Male MPs David Ochieng (Ugenya), James Nyikal (Seme) and Aghostino Netto (Ndhiwa) agreed that the effect of the landmark legislation is to allow working lactating mothers to bring up healthy babies by allowing them greater periods to breastfeed.

“Presently, female employees exit the workforce or stop breastfeeding in order to secure their job security. No woman should be forced to compromise the health of her child in order to make a living,” Sabina continues.

Employers are not the only ones who will be required to accommodate mothers should the Bill become law, public facilities such as restaurants will also be expected to have baby changing facilities, space for which real estate developers and those leasing spaces would need to factor in.

Jane Godia from the Africa Woman and Child Feature Service says that even if the Bill is passed into law, the real test will be its implementation. “Many organisations will worry about starting daycares because of the extra space and extra work force needed. Smaller companies many have to worry about creating rooms to accommodate breast feeding mothers who may need to express milk.”

The bill did not however receive the full support of some key legislators such as National Assembly Majority Leader Aden Duale, who said he is opposed to a provision in the proposed legislation.

In his contribution to the Bill that received support from most MPs, Duale said he was opposed to the provision in the Bill which requires public facilities with an occupancy of at least 30 persons be expected to have baby changing facilities which he described as overextending the magnanimity that had already been given to lactating mothers.

The Majority Leader argued this would add to the already brimming plate of real estate developers or those leasing space.

“If the bill is passed and the relevant parties comply, what our society will have is a more productive and efficient women workforce. If a mother is sure that her baby is well fed in the best way possible, feels her role as a mother is supported by her workplace and allowed enough time to bond with her baby, what you get is a settled woman who is able to do her job exemplary well,” Godia later defended.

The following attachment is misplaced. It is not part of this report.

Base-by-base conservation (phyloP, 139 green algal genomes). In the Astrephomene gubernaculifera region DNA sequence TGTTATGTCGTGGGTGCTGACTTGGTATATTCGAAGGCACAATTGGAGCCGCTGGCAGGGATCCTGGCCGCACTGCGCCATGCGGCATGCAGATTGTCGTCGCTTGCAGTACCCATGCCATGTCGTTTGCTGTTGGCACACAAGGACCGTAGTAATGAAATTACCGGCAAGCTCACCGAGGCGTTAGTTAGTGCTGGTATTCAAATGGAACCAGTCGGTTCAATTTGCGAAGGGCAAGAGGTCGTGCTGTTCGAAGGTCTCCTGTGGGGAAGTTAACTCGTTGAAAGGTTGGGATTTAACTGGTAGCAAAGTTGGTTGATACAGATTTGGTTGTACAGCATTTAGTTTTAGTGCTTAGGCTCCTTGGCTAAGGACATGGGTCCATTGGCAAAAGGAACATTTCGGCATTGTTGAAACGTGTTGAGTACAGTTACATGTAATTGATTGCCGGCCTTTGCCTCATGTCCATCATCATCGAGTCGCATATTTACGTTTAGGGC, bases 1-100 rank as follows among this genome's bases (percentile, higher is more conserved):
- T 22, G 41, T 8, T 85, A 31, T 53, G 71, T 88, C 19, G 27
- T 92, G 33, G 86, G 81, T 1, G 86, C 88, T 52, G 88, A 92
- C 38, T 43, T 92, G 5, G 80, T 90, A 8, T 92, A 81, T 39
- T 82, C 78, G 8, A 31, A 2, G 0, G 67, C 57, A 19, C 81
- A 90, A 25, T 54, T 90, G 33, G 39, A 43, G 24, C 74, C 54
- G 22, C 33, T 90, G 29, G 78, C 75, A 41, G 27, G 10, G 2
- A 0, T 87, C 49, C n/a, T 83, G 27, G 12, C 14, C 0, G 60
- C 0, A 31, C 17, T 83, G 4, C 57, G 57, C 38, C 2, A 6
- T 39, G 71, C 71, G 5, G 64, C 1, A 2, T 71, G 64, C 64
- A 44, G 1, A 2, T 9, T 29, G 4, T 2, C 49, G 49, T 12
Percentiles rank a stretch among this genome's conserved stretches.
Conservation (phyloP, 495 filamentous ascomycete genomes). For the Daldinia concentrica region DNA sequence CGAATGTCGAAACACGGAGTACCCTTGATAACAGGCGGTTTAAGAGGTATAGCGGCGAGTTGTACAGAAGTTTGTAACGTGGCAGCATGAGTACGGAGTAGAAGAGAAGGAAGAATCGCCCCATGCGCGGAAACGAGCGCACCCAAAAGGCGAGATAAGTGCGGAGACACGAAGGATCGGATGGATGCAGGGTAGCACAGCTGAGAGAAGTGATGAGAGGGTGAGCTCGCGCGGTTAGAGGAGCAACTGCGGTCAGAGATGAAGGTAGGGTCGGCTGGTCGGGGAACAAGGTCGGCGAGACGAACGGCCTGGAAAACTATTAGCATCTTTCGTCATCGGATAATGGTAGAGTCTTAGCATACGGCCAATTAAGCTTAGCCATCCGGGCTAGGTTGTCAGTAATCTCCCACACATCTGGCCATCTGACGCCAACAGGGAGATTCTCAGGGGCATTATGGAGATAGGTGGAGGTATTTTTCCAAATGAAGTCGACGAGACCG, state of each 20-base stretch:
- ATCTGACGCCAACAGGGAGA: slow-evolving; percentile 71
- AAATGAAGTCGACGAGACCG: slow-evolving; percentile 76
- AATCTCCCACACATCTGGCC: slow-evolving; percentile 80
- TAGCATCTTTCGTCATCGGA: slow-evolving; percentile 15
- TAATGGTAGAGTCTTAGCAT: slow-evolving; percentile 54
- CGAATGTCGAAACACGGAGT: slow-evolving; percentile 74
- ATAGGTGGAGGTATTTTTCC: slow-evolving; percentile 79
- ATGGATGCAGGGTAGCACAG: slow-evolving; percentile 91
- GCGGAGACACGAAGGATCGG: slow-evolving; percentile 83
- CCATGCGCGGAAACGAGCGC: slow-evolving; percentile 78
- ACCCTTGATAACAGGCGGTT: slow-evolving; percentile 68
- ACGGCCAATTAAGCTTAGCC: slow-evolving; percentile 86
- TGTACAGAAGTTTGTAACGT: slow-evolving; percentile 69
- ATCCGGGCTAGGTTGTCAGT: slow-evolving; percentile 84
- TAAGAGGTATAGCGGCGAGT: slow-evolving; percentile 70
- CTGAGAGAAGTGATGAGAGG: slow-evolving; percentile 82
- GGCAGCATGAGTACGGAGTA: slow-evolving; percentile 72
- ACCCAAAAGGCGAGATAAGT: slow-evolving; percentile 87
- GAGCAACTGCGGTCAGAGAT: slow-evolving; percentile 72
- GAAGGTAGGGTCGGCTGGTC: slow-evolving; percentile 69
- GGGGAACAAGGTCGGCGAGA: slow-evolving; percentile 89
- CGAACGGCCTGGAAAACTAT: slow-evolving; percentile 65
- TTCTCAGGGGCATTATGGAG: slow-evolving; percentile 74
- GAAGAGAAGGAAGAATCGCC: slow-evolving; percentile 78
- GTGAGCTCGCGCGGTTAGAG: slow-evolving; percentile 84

The government unveiled a human resource policy last year, that gave public institutions three years to set up day-care facilities and provide breastfeeding employees with well-equipped lactating rooms.

To punish defiant companies, the bill proposes a one-year jail term or a Sh500,000 fine, which MP Mary Wambui argued was not punitive enough.

Currently, only a handful of companies have facilities that support breastfeeding mothers such as Safaricom and Kenya Commercial Bank. Godia says there is no government office known to have such facilities.

In 2013, nominated MP Sarah Korere hit the headlines after she broke the norm by breastfeeding her six-month-old daughter within Parliament.

Korere would carry her daughter to work and breastfeed her in between parliamentary proceedings to keep up with her daughter’s demands.

Asked why she chose to do so, Korere said, “My daughter has to get what she is entitled to, which is six months of exclusive breast feeding. A child should suckle, and there was no way I was going to leave my daughter at home. I would be pleasing some people, but hurting her.”

Her move inspired the Parliamentary Service Commission – which looks into the welfare of Members of Parliament and staff members – to set up a private room with necessary apparatus to support breast feeding mothers.

Hope for Wanja and new mothers now rests with the next crop of Parliamentarians given the current ones officially ‘closed’ for the August 8 General Election before conclusively deciding the matter.